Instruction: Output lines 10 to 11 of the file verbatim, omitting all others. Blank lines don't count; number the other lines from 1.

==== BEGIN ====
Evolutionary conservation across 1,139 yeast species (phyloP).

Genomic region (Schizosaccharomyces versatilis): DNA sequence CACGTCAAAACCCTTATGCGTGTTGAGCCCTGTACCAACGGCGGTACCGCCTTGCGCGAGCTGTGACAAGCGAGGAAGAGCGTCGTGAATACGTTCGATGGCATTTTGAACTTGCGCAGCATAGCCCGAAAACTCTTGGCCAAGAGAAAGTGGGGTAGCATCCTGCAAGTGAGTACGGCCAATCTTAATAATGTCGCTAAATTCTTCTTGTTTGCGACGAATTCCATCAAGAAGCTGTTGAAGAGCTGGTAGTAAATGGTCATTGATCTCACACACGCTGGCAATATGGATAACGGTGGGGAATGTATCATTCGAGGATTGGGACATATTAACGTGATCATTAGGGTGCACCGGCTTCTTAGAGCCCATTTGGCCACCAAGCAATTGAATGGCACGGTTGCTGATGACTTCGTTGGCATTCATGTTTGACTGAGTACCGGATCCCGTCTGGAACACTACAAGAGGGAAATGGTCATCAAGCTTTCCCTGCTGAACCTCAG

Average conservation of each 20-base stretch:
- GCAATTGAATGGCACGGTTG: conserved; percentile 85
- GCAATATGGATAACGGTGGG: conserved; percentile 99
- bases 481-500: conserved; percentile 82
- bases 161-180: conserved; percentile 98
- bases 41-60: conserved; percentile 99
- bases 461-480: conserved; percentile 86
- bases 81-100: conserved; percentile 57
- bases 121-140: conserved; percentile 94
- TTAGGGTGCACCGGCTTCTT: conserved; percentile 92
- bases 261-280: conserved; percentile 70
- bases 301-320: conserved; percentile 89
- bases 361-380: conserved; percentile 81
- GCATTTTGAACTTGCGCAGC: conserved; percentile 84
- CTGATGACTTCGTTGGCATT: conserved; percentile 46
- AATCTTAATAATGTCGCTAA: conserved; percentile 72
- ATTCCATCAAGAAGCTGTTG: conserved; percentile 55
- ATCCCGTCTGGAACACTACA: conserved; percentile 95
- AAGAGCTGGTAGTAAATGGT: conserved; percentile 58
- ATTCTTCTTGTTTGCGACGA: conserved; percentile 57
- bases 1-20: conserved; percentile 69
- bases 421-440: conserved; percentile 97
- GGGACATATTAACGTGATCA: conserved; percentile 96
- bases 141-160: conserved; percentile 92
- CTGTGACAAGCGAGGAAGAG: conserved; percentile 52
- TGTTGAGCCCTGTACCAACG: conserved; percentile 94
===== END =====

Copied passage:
- bases 81-100: conserved; percentile 57
- bases 121-140: conserved; percentile 94